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Nationwide Property and Casualty Insurance Co. v. Faircloth

United States Court of Appeals, Eighth Circuit

December 28, 2016

Nationwide Property and Casualty Insurance Company Plaintiff- Appellee
v.
Donald R. Faircloth, Jr. Defendant-Appellant Robert Jones; Carolyn Jones; Randall Cohea Defendants

          Submitted: September 22, 2016

         Appeal from United States District Court for the Eastern District of Arkansas - Jonesboro

          Before RILEY, Chief Judge, MURPHY and SMITH, Circuit Judges.

          SMITH, Circuit Judge.

         Donald Faircloth purchased an automobile insurance policy online from Nationwide Property and Casualty Insurance Company ("Nationwide"). Faircloth wrecked his car, and Nationwide rescinded the policy. Before the district court, [1]Nationwide sought declaratory judgment that it had no duty to indemnify or defend Faircloth under the policy's coverage because Faircloth made material misrepresentations in his online insurance application. The district court granted summary judgment to Nationwide, concluding that Nationwide was entitled to rescind the policy because Faircloth misrepresented the "primary use" of his vehicle. We affirm.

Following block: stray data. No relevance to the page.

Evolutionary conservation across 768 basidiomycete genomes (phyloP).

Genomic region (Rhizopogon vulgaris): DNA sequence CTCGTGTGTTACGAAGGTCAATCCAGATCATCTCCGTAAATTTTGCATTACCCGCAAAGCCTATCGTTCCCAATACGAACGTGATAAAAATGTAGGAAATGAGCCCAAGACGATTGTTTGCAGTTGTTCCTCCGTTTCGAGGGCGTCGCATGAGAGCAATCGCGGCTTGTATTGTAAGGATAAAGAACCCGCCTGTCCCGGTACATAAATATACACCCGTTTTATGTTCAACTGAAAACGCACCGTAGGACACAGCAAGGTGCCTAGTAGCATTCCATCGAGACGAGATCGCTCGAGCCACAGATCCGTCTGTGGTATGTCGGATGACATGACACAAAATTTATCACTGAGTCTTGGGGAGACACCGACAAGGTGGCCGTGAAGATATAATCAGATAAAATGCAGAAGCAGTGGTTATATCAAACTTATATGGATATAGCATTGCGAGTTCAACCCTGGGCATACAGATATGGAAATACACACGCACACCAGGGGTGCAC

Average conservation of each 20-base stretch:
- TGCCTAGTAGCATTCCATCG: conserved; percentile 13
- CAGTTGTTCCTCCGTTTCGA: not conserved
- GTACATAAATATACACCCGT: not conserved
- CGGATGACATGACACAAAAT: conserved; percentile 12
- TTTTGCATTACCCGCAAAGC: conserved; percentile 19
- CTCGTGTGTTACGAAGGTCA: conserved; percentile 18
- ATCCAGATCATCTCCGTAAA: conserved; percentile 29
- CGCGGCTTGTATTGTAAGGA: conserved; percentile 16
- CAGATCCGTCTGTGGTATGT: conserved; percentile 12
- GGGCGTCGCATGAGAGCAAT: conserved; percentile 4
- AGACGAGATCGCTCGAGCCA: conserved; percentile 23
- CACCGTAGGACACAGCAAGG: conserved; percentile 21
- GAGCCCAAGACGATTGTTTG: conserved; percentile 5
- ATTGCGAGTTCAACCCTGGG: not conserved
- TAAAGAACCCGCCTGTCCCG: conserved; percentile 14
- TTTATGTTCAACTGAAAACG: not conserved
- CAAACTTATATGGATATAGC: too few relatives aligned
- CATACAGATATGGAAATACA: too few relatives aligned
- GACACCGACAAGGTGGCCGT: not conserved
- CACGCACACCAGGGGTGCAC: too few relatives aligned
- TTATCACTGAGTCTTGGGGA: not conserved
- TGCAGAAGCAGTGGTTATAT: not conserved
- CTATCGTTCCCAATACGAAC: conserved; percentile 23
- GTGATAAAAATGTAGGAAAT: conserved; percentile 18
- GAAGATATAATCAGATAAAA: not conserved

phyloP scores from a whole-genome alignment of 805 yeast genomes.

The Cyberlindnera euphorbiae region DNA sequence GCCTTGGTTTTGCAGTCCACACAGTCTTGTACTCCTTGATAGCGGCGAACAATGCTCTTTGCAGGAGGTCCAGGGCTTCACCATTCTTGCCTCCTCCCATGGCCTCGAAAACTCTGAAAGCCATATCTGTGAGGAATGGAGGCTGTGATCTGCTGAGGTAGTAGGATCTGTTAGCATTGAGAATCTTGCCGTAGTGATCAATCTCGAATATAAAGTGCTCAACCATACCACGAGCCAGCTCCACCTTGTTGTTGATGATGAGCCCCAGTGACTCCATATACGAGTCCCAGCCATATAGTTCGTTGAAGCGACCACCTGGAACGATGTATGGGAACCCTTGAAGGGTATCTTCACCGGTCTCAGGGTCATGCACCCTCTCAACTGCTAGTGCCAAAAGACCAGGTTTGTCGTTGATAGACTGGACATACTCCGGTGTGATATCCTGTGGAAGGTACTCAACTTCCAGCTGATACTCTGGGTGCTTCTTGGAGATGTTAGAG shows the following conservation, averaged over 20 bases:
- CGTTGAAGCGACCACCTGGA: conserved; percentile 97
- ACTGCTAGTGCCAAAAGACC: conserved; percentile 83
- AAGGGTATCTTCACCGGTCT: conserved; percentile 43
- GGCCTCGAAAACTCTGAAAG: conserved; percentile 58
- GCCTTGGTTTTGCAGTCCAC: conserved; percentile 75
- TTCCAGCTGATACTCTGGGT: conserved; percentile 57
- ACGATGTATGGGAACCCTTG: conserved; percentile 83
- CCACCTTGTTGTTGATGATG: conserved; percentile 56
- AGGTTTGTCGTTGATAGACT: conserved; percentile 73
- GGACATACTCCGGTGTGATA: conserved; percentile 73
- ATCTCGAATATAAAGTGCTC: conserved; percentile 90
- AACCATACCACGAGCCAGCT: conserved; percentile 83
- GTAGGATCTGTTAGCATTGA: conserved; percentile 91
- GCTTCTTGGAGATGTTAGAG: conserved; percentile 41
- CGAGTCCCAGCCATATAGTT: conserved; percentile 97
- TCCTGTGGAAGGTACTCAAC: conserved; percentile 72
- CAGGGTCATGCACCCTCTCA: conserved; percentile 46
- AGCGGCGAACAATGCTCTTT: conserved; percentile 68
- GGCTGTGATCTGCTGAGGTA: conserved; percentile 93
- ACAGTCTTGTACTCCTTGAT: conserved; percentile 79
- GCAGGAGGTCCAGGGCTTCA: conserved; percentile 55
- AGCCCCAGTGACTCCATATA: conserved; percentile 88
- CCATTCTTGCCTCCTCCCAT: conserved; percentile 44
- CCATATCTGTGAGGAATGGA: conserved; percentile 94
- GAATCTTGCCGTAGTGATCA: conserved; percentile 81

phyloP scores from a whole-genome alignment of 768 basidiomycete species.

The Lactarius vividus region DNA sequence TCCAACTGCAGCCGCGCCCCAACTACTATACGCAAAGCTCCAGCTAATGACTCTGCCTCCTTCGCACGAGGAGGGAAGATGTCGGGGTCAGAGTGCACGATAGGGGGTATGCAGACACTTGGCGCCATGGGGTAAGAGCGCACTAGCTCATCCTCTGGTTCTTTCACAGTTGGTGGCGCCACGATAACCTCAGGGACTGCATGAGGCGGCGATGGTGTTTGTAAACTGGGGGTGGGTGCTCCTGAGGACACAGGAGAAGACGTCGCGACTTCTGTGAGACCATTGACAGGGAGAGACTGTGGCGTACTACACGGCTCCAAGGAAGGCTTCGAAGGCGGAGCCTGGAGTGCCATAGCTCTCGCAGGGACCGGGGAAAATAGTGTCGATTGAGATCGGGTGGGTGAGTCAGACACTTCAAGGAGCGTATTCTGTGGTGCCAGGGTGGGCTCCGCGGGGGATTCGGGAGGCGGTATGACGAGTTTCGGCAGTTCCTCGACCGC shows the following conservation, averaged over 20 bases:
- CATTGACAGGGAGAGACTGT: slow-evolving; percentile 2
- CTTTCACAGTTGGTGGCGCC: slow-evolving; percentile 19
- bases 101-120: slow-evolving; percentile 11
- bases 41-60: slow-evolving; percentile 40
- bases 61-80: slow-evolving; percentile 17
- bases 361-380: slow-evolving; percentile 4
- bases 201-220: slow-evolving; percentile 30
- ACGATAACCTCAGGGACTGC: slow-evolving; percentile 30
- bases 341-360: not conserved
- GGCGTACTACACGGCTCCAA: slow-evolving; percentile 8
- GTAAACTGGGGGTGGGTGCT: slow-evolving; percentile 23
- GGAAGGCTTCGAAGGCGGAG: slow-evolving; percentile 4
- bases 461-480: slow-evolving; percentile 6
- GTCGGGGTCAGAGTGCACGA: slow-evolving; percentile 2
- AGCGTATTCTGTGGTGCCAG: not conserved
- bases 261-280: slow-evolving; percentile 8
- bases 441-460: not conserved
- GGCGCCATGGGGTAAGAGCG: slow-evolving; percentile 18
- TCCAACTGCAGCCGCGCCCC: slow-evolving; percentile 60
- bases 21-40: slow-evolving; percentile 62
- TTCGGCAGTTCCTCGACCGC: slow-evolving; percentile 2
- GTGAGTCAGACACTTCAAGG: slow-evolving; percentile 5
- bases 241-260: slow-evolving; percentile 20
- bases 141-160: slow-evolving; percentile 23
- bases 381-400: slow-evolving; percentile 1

I. Background

         In May 2013, Donald Faircloth applied online for an automobile insurance policy from Nationwide. The application asked Faircloth to identify the "primary use" of the vehicle from a multiple choice list. According to Nationwide's reproduction of the online application, Faircloth had three choices: "Work/School (commute to/from, errands)"; "Pleasure (recreational driving)"; and "Business (deliveries, sales calls, taxi)." Faircloth answered "Work."[2] Nationwide approved Faircloth's application and issued a policy.

         On June 30, 2013, Faircloth hydroplaned, lost control of his vehicle, and crashed. On July 18, 2013, Nationwide decided to rescind Faircloth's policy because Faircloth's online application represented that Faircloth would maintain continuous insurance coverage until the Nationwide policy took effect, but Faircloth's former insurance policy allegedly lapsed before the Nationwide policy took effect.

         On November 4, 2013, Nationwide filed an action seeking declaratory judgment that it had no duty to indemnify or defend Faircloth under the policy's coverage because Faircloth made material misrepresentations in his application. Nationwide subsequently notified Faircloth that it was rescinding his policy and tendered his premiums to him; Faircloth did not accept or deposit the tender. On September 8, 2014, Nationwide deposed Faircloth and discovered that Faircloth used the vehicle to make business-related deliveries, putting over 1, 200 miles a week on the vehicle for such deliveries. Nationwide contends that these facts establish that Faircloth also misrepresented his "primary use" of the vehicle as "work" instead of "business." Faircloth and Nationwide filed competing motions for summary judgment.